The First Society for Computer Applications in Radiology (SCAR) Transforming the Radiological Interpretation Process (TRIP™) Conference and Workshop, “Transforming Medical Imaging” was held on January 31–February 1, 2005 in Bethesda, MD. Representatives from all areas of medical and scientific imaging—academia, research, industry, and government agencies—joined together to discuss the future of medical imaging and potential new ways to manage the explosion in numbers, size, and complexity of images generated by today's continually advancing imaging technologies. The two-day conference included plenary, scientific poster, and breakout sessions covering six major research areas related to TRIP™. These topic areas included human perception, image processing and computer-aided detection, data visualization, image set navigation and usability, databases and systems integration, and methodology evaluation and performance validation. The plenary presentations provided a general status review of each broad research field to use as a starting point for discussion in the breakout sessions, with emphasis on specific topics requiring further study. The goals for the breakout sessions were to define specific research questions in each topic area, to list the impediments to carrying out research in these fields, to suggest possible solutions and near- and distant-future directions for each general topic, and to report back to the general session. The scientific poster session provided another mechanism for presenting and discussing TRIP™-related research. This report summarizes each plenary and breakout session, and describes the group recommendations as to the issues facing the field, major impediments to progress, and the outlook for radiology in the short and long term. The conference helped refine the definition of the SCAR TRIP™ Initiative and the problems facing radiology with respect to the dramatic growth in medical imaging data, and it underscored a present and future need for the support of interdisciplinary translational research in radiology bridging bench-to-bedside. SCAR will continue to fund research grants exploring TRIP™ solutions. In addition, the organization proposes providing an infrastructure to foster collaborative research partnerships between SCAR corporate and academic members in the form of a TRIP™ Imaging Informatics Network (TRIPI2N).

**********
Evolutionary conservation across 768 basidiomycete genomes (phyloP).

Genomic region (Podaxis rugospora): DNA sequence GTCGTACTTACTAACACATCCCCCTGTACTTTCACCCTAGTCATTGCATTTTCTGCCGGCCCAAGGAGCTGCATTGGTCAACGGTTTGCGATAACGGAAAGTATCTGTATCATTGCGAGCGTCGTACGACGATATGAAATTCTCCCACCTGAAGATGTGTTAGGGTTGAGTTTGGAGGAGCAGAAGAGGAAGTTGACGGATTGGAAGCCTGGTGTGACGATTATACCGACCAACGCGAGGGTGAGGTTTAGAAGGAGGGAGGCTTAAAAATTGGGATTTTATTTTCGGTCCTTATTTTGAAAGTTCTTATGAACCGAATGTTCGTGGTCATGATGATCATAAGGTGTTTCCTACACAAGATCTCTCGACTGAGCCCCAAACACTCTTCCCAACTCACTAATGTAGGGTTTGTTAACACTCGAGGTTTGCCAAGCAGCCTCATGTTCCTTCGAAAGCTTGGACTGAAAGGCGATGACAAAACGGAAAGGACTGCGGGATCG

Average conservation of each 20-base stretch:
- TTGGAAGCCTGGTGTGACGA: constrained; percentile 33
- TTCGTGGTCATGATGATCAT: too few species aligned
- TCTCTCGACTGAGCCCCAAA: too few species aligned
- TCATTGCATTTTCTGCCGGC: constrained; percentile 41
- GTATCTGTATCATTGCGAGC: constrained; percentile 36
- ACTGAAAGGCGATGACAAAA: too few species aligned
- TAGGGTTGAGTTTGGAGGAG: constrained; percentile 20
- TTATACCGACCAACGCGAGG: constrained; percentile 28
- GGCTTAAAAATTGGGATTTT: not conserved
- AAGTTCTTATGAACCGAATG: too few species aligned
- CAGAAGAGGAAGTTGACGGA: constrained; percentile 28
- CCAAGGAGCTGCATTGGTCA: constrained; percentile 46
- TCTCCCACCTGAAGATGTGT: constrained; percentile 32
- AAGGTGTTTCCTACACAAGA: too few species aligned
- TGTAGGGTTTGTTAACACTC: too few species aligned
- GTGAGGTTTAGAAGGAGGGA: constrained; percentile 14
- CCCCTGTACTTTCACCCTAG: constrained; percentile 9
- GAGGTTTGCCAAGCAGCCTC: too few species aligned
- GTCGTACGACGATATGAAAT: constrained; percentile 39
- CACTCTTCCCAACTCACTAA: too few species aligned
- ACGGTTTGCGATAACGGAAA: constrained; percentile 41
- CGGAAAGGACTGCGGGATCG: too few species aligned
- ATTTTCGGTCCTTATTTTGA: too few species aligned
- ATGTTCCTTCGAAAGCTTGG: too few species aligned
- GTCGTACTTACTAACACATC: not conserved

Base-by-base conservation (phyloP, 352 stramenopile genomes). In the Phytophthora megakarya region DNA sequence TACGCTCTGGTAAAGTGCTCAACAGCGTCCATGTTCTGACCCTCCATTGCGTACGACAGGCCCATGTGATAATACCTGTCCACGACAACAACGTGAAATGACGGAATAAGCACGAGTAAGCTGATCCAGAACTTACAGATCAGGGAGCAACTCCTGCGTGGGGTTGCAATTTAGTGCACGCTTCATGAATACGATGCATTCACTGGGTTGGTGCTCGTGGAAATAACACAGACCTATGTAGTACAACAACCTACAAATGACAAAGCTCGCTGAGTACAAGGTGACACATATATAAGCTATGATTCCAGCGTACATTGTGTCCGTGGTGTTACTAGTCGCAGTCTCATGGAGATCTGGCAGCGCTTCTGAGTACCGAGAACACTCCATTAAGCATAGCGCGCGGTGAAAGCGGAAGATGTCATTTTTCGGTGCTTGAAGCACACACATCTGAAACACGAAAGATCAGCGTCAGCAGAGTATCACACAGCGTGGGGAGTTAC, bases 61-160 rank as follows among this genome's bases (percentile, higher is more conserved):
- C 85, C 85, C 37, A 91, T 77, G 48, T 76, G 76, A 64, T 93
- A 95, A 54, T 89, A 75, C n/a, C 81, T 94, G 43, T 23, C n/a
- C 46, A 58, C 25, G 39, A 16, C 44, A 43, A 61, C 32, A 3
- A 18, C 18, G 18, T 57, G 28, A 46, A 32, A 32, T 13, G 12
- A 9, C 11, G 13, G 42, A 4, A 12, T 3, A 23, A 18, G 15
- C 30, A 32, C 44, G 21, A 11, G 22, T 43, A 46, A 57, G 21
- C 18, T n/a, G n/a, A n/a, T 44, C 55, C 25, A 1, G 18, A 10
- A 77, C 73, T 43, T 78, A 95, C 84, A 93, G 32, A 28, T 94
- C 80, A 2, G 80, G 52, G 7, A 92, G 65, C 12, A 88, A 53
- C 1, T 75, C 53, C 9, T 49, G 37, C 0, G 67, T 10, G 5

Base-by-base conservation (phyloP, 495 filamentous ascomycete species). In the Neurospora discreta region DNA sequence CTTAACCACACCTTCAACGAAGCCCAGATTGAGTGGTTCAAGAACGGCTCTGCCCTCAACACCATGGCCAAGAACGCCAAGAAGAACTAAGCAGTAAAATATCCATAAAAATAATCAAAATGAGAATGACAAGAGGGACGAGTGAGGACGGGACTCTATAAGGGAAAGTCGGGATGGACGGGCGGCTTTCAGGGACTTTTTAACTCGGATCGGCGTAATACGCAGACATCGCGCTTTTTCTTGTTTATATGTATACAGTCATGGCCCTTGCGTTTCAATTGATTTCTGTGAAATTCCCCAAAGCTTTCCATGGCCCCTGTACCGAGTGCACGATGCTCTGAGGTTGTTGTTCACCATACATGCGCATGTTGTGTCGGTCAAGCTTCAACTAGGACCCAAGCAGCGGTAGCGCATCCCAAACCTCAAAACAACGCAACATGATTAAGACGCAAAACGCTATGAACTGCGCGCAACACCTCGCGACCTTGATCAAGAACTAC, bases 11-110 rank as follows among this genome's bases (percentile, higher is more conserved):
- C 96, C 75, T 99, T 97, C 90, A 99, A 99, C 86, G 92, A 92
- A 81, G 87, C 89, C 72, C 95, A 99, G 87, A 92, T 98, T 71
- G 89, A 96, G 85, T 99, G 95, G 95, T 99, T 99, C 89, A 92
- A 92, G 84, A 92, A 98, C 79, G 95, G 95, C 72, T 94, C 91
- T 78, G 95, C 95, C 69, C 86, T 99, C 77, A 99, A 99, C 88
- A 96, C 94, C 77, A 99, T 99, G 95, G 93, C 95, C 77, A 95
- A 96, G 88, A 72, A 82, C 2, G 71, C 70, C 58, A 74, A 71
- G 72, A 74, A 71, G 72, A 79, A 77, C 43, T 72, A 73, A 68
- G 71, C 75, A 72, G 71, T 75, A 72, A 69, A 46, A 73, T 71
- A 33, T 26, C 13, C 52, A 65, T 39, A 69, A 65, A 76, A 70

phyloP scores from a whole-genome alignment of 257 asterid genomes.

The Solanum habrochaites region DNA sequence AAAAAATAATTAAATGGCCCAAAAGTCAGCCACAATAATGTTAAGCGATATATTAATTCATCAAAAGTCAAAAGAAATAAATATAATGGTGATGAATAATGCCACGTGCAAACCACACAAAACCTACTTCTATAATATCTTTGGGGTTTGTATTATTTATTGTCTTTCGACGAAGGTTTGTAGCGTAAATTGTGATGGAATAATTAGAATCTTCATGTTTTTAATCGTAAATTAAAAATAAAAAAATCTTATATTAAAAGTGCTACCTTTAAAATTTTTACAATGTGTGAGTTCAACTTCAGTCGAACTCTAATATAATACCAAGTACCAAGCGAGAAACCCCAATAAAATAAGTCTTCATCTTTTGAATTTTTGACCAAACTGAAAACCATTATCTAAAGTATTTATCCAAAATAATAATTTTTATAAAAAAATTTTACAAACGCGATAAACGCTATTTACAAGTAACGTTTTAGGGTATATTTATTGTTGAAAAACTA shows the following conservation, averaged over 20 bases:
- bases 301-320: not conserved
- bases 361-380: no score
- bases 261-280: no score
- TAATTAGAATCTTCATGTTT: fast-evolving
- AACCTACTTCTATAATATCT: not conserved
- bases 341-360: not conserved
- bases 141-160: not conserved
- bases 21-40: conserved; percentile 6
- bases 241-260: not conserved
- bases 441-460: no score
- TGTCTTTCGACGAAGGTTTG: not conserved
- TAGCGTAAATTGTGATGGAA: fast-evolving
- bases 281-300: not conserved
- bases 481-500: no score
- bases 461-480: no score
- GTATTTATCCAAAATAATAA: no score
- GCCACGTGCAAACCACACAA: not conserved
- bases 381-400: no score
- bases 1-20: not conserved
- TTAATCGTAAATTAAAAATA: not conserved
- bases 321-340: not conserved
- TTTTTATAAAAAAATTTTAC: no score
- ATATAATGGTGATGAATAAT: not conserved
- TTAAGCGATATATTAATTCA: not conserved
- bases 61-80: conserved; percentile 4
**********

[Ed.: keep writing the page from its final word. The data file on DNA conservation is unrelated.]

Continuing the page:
PMCID: PMC3043951  PMID: 16511675
Large data sets; radiological image interpretation paradigm; medical imaging informatics
3.  Editorial: TRIPTM Update 
Journal of Digital Imaging  2004;17(2):78-79.
PMCID: PMC3043970  PMID: 15108031
4.  Editorial: An Update on the SCAR TRIP™ Initiative 
Journal of Digital Imaging  2003;16(2):171-172.
PMCID: PMC3233728  PMID: 14765516
5.  Computed radiograpy printing problems: A quantitative, observer-independent solution 
Journal of Digital Imaging  2000;13(Suppl 1):43-44.